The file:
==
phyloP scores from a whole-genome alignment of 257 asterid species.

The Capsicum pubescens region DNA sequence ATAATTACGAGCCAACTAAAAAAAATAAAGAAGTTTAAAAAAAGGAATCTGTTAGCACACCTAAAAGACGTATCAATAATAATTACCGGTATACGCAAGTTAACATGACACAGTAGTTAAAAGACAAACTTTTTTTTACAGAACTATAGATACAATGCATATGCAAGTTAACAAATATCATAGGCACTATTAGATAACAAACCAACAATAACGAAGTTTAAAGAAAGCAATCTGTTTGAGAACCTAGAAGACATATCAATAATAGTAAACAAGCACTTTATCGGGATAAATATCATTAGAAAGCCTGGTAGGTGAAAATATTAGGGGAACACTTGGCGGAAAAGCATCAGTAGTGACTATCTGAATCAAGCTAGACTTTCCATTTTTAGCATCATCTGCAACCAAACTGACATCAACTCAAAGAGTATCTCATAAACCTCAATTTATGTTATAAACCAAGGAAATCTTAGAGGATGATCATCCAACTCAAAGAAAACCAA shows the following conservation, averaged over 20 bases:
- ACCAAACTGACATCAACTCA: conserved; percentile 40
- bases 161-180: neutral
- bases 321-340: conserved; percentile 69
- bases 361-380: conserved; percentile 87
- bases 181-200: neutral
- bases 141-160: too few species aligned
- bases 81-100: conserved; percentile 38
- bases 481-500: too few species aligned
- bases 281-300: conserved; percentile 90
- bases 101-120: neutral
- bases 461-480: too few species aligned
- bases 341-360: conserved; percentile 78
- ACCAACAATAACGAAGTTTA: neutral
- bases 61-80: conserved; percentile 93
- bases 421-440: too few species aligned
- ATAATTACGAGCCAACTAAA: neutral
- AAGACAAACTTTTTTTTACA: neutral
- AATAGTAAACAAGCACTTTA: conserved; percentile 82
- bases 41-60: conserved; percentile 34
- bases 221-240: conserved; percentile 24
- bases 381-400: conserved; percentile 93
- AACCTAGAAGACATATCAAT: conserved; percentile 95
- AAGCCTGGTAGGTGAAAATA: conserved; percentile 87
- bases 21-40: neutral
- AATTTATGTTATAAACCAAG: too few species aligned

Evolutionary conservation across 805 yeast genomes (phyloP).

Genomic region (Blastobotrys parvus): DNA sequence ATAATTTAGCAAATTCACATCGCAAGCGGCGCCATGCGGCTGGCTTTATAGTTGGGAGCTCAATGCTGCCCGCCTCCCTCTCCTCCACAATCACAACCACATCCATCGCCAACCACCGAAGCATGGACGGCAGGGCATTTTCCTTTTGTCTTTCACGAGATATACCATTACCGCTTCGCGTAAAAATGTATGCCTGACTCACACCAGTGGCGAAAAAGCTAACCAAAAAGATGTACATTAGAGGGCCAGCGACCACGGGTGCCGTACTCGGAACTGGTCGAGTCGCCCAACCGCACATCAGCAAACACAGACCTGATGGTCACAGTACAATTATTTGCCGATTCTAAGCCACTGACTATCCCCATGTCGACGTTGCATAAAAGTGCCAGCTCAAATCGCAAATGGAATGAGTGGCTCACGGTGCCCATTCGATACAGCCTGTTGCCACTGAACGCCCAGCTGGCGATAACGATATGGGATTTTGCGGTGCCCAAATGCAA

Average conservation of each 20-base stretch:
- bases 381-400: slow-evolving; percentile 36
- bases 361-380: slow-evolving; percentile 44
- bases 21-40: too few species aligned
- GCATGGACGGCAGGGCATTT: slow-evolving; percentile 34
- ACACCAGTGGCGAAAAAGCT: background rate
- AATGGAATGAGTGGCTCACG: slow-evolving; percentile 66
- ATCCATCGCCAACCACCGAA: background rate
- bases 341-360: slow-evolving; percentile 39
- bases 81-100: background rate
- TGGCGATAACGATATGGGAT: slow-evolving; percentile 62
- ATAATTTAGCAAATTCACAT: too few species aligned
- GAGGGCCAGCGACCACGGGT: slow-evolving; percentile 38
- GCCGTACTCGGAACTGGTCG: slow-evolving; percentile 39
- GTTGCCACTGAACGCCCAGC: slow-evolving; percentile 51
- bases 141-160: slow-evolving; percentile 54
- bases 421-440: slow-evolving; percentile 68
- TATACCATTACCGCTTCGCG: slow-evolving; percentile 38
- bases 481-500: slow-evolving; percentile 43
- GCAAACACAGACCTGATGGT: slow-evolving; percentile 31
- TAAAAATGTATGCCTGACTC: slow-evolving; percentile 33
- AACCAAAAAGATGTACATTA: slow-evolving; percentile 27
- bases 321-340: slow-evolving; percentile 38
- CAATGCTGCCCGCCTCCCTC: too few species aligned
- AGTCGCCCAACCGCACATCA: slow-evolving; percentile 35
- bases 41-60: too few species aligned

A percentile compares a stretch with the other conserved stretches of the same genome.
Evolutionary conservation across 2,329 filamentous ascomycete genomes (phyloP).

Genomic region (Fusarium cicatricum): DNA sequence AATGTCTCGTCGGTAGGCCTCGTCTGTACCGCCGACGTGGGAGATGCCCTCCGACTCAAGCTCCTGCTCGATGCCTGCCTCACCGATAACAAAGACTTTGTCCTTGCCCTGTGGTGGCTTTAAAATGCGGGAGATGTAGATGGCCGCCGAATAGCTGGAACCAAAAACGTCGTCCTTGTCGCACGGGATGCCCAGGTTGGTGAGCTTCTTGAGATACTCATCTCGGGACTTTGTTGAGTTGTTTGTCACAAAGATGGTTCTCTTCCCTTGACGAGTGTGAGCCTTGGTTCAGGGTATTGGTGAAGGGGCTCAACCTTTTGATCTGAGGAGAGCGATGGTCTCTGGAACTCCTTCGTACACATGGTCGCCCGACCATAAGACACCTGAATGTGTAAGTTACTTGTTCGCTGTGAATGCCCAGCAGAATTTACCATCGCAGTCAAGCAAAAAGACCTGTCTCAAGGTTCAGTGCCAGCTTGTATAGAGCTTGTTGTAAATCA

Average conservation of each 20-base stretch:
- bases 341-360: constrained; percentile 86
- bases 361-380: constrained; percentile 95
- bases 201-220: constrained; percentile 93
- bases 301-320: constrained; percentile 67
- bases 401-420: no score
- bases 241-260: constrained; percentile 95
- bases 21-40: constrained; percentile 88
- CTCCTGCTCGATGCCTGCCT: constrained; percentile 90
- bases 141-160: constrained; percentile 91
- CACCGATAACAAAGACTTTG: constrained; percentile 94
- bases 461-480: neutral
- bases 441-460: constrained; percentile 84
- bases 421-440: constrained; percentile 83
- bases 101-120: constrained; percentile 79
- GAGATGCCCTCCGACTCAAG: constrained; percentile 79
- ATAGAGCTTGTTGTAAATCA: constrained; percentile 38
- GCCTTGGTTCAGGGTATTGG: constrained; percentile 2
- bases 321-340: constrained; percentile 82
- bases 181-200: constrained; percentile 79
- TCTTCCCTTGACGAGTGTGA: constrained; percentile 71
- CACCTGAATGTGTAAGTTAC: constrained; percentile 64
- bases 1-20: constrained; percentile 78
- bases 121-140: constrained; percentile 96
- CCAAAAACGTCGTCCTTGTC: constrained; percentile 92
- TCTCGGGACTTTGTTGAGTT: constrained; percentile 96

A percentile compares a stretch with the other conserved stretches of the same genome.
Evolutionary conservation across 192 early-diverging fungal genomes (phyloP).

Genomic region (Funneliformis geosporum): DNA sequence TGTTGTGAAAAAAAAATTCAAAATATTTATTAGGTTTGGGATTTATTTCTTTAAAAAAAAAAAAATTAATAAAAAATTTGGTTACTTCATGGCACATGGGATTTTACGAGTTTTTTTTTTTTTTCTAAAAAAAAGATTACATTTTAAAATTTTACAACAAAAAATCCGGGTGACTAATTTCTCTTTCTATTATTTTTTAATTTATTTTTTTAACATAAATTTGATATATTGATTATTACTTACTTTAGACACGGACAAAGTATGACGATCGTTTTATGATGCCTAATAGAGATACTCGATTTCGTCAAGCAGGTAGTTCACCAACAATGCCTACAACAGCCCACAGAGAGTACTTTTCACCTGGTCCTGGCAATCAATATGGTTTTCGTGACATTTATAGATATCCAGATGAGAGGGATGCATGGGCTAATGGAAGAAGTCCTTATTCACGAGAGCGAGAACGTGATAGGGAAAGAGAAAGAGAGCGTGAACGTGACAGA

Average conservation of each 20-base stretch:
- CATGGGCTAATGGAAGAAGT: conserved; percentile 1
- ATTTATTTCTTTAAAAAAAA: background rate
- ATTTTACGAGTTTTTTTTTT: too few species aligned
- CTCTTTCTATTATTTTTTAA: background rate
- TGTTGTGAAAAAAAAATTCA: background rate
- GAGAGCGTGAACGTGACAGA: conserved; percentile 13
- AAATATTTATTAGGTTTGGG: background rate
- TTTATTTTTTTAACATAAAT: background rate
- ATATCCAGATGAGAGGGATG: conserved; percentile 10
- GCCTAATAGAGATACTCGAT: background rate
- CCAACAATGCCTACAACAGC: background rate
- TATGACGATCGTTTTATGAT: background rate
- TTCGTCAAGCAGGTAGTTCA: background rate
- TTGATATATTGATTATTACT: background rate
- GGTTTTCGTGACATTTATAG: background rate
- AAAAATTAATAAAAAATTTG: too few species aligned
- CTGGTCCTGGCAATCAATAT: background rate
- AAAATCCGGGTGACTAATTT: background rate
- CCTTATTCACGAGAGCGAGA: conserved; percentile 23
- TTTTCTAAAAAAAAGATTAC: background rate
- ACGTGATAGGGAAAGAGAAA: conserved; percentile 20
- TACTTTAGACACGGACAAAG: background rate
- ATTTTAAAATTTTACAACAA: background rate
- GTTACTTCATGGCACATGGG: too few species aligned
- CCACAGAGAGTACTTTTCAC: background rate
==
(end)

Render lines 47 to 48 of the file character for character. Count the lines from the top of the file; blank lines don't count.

- TATACCATTACCGCTTCGCG: slow-evolving; percentile 38
- bases 481-500: slow-evolving; percentile 43